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williamcll

Power supply eating up too much of your case? This could be your solution.

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Posted · Original PosterOP

image.png.7c1e32621a6fbeb0733439463531f9e7.png

 

A Chinese company by the name PicoBox recently released a motherboard power supply unit that is only as big as thumb drive while offering up to 250 Watts of power.

Quote

PC builders who like tiny chassis have a new power supply option that could save them a lot of space. PicoBox has a new line of extra small power supplies (PSUs) this called the PicoBox Z2—and they're seriously small. These little guys measure in at 56mm long, just big enough for its 24-Pin ATX to plug directly into your motherboard.

The company has released four models, each with more power output than the last. They're available from 120W up to an impressive 250W.

 

We're not suggesting you use a power supply like this for your next full ATX desktop build—but it would be perfect for a Mini-ITX build. These were designed with miniature desktops in mind, much like the Geeek A1 Mini-ITX Case we reviewed in August. There aren't many PSUs that can fit inside a Mini-ITX case, but PicoBox is certainly up to the challenge. PicoBox ensures performance efficiency up to at least 94%. You can grab a PicoBox Z2 of your own for less than $30 (€27) on the official website. If you're looking for a PSU with the smallest possible form factor, this could be your best bet. Not only does it promise serious performance for its size, but its low price makes it budget-friendly.

Source:http://www.pico-box.com/en/products/7826/Z2-ATX-200

            https://www.tomshardware.com/news/picobox-tiny-psu,40425.html

            https://www.techspot.com/news/81950-picobox-56mm-psu-plugs-directly-motherboard.html

 

 

Thoughts: This would be great for a lot of custom system builders and OEMS that sells media PCs but I doubt this will get popular anytime soon since you may need more than just this module (such as their Pico X power modules) to feed the rest of the system. It would be fantastic for a LTT build for though, or de8aurer's recent HTPC build.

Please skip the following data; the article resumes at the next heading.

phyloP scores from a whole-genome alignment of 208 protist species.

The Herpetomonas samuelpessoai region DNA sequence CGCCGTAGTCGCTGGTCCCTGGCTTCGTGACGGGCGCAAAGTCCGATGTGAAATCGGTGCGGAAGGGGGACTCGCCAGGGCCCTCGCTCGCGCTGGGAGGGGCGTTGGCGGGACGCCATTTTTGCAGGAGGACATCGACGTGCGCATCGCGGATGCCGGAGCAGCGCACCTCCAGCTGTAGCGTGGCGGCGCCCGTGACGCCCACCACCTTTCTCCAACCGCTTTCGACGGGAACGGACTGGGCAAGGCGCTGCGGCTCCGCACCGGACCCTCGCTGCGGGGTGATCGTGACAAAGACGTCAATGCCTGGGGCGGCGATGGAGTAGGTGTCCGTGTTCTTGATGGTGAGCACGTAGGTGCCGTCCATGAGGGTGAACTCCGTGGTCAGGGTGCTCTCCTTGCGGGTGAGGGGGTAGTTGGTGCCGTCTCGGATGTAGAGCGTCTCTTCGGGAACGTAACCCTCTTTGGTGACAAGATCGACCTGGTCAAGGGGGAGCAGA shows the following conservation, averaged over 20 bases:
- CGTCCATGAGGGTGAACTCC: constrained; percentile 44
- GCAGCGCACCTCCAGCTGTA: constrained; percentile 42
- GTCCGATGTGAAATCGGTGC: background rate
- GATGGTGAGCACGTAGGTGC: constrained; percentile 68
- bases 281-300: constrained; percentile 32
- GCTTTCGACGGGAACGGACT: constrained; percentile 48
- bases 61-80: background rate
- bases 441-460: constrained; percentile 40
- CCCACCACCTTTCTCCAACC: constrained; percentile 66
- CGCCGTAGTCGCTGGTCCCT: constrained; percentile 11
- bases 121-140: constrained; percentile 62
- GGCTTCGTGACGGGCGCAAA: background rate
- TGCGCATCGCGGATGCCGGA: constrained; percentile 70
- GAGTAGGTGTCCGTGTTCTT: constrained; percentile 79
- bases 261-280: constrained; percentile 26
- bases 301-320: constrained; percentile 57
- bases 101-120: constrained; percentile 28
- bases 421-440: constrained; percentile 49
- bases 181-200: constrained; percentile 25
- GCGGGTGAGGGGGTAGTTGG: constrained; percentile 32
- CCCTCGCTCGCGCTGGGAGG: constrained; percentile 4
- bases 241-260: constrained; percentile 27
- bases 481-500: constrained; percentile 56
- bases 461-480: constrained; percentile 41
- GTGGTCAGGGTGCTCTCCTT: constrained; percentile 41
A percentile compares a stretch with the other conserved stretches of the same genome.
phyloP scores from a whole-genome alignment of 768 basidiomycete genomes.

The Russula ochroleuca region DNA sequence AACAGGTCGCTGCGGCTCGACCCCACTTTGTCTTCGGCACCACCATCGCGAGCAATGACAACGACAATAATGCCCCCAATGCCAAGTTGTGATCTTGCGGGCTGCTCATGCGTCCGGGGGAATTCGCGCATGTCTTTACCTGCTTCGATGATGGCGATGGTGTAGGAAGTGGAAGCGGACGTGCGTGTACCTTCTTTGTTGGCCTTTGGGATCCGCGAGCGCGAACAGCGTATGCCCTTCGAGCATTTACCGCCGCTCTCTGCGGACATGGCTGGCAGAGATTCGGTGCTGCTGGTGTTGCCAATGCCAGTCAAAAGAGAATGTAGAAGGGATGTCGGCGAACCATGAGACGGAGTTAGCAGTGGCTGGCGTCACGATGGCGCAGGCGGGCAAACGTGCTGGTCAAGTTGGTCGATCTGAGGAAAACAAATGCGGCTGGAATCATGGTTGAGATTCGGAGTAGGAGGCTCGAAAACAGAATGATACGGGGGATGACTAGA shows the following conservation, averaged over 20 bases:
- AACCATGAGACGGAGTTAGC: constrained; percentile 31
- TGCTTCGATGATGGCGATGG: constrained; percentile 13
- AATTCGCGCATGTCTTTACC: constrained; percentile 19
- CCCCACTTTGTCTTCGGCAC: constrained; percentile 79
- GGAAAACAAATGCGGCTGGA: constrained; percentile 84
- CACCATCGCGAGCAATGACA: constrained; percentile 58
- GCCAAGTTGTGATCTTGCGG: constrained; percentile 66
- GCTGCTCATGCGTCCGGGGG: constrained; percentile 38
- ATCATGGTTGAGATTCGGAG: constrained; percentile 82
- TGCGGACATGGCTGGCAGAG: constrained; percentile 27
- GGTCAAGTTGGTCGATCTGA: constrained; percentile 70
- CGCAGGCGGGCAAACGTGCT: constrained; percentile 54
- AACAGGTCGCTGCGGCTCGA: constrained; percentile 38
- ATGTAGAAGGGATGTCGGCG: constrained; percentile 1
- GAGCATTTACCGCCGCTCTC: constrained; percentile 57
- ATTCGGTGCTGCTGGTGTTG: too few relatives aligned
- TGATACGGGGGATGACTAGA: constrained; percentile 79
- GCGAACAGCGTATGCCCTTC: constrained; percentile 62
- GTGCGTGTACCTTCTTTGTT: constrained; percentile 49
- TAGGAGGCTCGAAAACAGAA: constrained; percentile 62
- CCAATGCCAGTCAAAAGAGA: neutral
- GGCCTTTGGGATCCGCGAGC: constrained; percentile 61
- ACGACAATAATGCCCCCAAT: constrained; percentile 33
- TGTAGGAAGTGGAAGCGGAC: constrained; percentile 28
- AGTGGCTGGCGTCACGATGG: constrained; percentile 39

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Its still kinda meh since you still need 110/220V AC to 12V DC adaptor because this thing feeds from 12V DC.


Main system: i7 8700k 5Ghz / Asus Prime Z370-A / Corsair Vengeance 2x8GB 3000Mhz / Gigabyte RTX2080 Aorus Extreme / EVGA 750W GQ / Fractal Design Meshify C

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Pico PSUs have been around for years, this is nothing new.

 

5 minutes ago, Streetguru said:

99% chance it still needs the normal external bricks they sell. That's just to hook up to the 24 pin and presumably the CPU 8 pin.

They do require an external brick.


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these have been around for a long time. before smart car systems things like this were used to build a computer system for a car or truck because it was all 12 volt. i had seen some systems built and the computer was mounted under the driver seat....this looks good for that actually

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7 minutes ago, PopsicleHustler said:

Its still kinda meh 

Not really since this is to let you save space inside the case...

 

Perfect for those who want to pimp their case out and don't want a big black brick taking up space and a godsend for smaller form factors where you can have a long extension like cable and the brick sitting out of harms way.


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4 minutes ago, Noctus said:

 

It is only useful in systems where a FlexATX power supply doesn't fit. Which is very few systems.


I edit my posts a lot

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12 minutes ago, Streetguru said:

It is only useful in systems where a FlexATX power supply doesn't fit. Which is very few systems.

And this is even smaller than that, giving more room for a custom build inside the case. It's quite useful....


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5 minutes ago, Noctus said:

And this is even smaller than that, giving more room for a custom build inside the case. It's quite useful....

Even the smallest of ITX cases have room for a flexATX power supply.

You'd need an STX or NUC type of system to really make use of this.

Otherwise SXF power supplies go up to 450-600W


I edit my posts a lot

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16 minutes ago, Streetguru said:

Even the smallest of ITX cases have room for a flexATX power supply.

You'd need an STX or NUC type of system to really make use of this.

???? If i didn't want the bulk of the bigger PSU's, and to use the space they take up for a custom build, flexATX included. This picobox (and others of it's size) is perfect. Why are you trying so hard to convince me this isn't a positive?


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1 hour ago, Noctus said: